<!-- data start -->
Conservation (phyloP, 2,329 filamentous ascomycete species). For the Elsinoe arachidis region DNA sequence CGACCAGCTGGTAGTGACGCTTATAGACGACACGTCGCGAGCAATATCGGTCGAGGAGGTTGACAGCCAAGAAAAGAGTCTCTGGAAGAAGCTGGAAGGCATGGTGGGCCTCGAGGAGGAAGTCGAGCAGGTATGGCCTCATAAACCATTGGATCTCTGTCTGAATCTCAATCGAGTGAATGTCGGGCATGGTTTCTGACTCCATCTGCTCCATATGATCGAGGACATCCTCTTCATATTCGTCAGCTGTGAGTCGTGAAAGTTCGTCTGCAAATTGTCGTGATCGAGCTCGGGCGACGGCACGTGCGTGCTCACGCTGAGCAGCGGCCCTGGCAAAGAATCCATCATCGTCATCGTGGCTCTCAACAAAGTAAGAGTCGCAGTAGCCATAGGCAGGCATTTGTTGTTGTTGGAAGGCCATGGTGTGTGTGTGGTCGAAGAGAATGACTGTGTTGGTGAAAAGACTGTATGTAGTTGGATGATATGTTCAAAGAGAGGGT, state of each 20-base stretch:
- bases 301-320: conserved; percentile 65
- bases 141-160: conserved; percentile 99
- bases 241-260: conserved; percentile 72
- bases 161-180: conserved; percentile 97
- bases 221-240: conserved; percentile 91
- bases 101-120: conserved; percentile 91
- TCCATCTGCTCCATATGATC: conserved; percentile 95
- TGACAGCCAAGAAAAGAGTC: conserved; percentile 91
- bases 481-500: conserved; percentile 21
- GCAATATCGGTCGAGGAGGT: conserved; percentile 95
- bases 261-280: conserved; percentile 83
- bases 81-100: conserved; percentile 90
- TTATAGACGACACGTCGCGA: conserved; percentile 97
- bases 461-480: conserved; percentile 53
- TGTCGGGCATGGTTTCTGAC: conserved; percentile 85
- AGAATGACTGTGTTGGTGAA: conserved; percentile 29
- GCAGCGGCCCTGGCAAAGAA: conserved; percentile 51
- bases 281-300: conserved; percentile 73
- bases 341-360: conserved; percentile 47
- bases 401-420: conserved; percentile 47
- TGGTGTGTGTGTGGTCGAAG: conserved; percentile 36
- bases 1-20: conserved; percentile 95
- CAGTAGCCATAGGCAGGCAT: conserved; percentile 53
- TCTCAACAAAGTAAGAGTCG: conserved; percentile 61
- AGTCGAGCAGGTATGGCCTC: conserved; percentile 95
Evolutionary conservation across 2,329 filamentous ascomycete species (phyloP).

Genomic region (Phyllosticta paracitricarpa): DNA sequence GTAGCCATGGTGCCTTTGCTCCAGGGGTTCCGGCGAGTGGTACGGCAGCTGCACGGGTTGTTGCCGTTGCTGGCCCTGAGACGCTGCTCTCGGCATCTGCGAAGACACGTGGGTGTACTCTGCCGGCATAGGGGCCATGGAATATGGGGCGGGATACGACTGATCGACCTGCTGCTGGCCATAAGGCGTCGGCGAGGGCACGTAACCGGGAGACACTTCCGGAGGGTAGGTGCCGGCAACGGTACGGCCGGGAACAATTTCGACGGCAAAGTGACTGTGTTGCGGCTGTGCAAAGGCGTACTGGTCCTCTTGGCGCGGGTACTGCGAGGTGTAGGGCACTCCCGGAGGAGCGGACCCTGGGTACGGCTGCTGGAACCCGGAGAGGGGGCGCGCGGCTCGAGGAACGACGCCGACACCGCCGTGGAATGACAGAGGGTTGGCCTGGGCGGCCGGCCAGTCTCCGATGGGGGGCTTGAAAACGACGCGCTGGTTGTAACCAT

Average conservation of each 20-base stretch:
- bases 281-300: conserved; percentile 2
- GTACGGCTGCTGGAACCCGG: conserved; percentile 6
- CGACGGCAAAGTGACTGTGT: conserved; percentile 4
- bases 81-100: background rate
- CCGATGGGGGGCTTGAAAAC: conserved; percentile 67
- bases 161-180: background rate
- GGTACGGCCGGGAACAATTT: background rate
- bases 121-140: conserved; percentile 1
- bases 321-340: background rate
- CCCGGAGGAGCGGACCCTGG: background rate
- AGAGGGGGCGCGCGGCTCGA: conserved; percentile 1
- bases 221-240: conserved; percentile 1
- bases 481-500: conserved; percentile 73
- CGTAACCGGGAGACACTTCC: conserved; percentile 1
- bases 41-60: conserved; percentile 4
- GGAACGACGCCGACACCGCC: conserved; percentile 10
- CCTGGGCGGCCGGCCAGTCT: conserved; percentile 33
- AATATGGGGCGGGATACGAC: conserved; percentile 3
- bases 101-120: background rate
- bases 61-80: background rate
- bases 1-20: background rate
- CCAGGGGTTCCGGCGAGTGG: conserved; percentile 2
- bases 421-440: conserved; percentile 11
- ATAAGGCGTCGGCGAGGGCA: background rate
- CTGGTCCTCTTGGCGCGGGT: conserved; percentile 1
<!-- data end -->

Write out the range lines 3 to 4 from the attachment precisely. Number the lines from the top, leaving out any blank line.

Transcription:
- bases 141-160: conserved; percentile 99
- bases 241-260: conserved; percentile 72